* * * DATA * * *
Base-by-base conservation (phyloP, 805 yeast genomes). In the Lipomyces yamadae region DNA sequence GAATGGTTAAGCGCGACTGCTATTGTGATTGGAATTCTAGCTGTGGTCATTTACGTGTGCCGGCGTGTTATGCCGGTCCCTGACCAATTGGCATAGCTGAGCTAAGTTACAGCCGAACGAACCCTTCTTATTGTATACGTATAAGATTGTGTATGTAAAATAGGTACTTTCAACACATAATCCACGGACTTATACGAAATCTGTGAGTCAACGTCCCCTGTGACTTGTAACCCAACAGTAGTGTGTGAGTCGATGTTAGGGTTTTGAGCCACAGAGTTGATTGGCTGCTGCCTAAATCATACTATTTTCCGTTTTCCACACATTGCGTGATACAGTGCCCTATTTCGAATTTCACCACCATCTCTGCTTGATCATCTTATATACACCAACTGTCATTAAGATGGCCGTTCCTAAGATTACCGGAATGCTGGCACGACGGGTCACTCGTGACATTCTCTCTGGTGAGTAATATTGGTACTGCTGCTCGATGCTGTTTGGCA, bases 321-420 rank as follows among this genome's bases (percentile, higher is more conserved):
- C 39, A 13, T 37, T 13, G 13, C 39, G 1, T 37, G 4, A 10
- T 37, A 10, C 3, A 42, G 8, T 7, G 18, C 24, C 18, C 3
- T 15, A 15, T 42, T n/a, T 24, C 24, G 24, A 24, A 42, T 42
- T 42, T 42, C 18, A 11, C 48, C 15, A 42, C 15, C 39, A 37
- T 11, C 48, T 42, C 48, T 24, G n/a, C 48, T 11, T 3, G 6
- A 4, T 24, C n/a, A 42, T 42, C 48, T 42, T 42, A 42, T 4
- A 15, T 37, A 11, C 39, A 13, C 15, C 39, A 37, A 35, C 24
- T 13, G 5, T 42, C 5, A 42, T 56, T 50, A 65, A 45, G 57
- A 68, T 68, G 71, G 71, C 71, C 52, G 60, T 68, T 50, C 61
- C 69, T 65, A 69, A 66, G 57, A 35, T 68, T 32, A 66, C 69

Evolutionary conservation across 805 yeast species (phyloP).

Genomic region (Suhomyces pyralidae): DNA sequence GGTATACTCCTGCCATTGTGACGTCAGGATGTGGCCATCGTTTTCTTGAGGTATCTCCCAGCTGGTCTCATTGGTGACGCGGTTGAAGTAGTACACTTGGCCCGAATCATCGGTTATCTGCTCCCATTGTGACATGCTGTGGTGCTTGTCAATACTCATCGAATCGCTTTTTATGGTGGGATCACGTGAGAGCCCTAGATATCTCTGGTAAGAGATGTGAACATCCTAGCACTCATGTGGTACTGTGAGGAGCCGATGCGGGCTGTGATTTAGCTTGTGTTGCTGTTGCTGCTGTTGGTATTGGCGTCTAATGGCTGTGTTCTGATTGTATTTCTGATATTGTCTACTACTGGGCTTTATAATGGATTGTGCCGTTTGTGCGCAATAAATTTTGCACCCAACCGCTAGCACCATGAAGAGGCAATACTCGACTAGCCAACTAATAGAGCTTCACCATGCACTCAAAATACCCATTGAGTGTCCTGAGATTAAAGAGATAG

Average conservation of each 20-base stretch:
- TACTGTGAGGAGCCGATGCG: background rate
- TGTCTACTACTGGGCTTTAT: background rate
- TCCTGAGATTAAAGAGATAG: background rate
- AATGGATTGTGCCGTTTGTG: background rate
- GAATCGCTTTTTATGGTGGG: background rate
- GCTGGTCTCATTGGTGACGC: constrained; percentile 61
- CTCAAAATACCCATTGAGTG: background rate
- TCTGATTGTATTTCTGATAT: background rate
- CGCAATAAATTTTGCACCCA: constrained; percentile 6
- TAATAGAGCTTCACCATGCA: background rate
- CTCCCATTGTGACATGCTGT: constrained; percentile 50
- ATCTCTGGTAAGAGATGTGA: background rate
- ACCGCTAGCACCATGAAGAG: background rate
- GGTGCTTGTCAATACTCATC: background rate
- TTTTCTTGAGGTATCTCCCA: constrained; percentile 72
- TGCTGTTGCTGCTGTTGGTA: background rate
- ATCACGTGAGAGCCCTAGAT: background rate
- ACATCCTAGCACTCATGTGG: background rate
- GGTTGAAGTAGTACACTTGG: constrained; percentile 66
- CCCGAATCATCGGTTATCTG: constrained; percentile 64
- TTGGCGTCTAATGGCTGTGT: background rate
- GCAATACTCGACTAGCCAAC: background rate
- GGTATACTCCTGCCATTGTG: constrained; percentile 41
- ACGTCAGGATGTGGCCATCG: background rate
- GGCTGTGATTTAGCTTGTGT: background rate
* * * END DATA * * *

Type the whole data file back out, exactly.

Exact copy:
Base-by-base conservation (phyloP, 805 yeast genomes). In the Lipomyces yamadae region DNA sequence GAATGGTTAAGCGCGACTGCTATTGTGATTGGAATTCTAGCTGTGGTCATTTACGTGTGCCGGCGTGTTATGCCGGTCCCTGACCAATTGGCATAGCTGAGCTAAGTTACAGCCGAACGAACCCTTCTTATTGTATACGTATAAGATTGTGTATGTAAAATAGGTACTTTCAACACATAATCCACGGACTTATACGAAATCTGTGAGTCAACGTCCCCTGTGACTTGTAACCCAACAGTAGTGTGTGAGTCGATGTTAGGGTTTTGAGCCACAGAGTTGATTGGCTGCTGCCTAAATCATACTATTTTCCGTTTTCCACACATTGCGTGATACAGTGCCCTATTTCGAATTTCACCACCATCTCTGCTTGATCATCTTATATACACCAACTGTCATTAAGATGGCCGTTCCTAAGATTACCGGAATGCTGGCACGACGGGTCACTCGTGACATTCTCTCTGGTGAGTAATATTGGTACTGCTGCTCGATGCTGTTTGGCA, bases 321-420 rank as follows among this genome's bases (percentile, higher is more conserved):
- C 39, A 13, T 37, T 13, G 13, C 39, G 1, T 37, G 4, A 10
- T 37, A 10, C 3, A 42, G 8, T 7, G 18, C 24, C 18, C 3
- T 15, A 15, T 42, T n/a, T 24, C 24, G 24, A 24, A 42, T 42
- T 42, T 42, C 18, A 11, C 48, C 15, A 42, C 15, C 39, A 37
- T 11, C 48, T 42, C 48, T 24, G n/a, C 48, T 11, T 3, G 6
- A 4, T 24, C n/a, A 42, T 42, C 48, T 42, T 42, A 42, T 4
- A 15, T 37, A 11, C 39, A 13, C 15, C 39, A 37, A 35, C 24
- T 13, G 5, T 42, C 5, A 42, T 56, T 50, A 65, A 45, G 57
- A 68, T 68, G 71, G 71, C 71, C 52, G 60, T 68, T 50, C 61
- C 69, T 65, A 69, A 66, G 57, A 35, T 68, T 32, A 66, C 69

Evolutionary conservation across 805 yeast species (phyloP).

Genomic region (Suhomyces pyralidae): DNA sequence GGTATACTCCTGCCATTGTGACGTCAGGATGTGGCCATCGTTTTCTTGAGGTATCTCCCAGCTGGTCTCATTGGTGACGCGGTTGAAGTAGTACACTTGGCCCGAATCATCGGTTATCTGCTCCCATTGTGACATGCTGTGGTGCTTGTCAATACTCATCGAATCGCTTTTTATGGTGGGATCACGTGAGAGCCCTAGATATCTCTGGTAAGAGATGTGAACATCCTAGCACTCATGTGGTACTGTGAGGAGCCGATGCGGGCTGTGATTTAGCTTGTGTTGCTGTTGCTGCTGTTGGTATTGGCGTCTAATGGCTGTGTTCTGATTGTATTTCTGATATTGTCTACTACTGGGCTTTATAATGGATTGTGCCGTTTGTGCGCAATAAATTTTGCACCCAACCGCTAGCACCATGAAGAGGCAATACTCGACTAGCCAACTAATAGAGCTTCACCATGCACTCAAAATACCCATTGAGTGTCCTGAGATTAAAGAGATAG

Average conservation of each 20-base stretch:
- TACTGTGAGGAGCCGATGCG: background rate
- TGTCTACTACTGGGCTTTAT: background rate
- TCCTGAGATTAAAGAGATAG: background rate
- AATGGATTGTGCCGTTTGTG: background rate
- GAATCGCTTTTTATGGTGGG: background rate
- GCTGGTCTCATTGGTGACGC: constrained; percentile 61
- CTCAAAATACCCATTGAGTG: background rate
- TCTGATTGTATTTCTGATAT: background rate
- CGCAATAAATTTTGCACCCA: constrained; percentile 6
- TAATAGAGCTTCACCATGCA: background rate
- CTCCCATTGTGACATGCTGT: constrained; percentile 50
- ATCTCTGGTAAGAGATGTGA: background rate
- ACCGCTAGCACCATGAAGAG: background rate
- GGTGCTTGTCAATACTCATC: background rate
- TTTTCTTGAGGTATCTCCCA: constrained; percentile 72
- TGCTGTTGCTGCTGTTGGTA: background rate
- ATCACGTGAGAGCCCTAGAT: background rate
- ACATCCTAGCACTCATGTGG: background rate
- GGTTGAAGTAGTACACTTGG: constrained; percentile 66
- CCCGAATCATCGGTTATCTG: constrained; percentile 64
- TTGGCGTCTAATGGCTGTGT: background rate
- GCAATACTCGACTAGCCAAC: background rate
- GGTATACTCCTGCCATTGTG: constrained; percentile 41
- ACGTCAGGATGTGGCCATCG: background rate
- GGCTGTGATTTAGCTTGTGT: background rate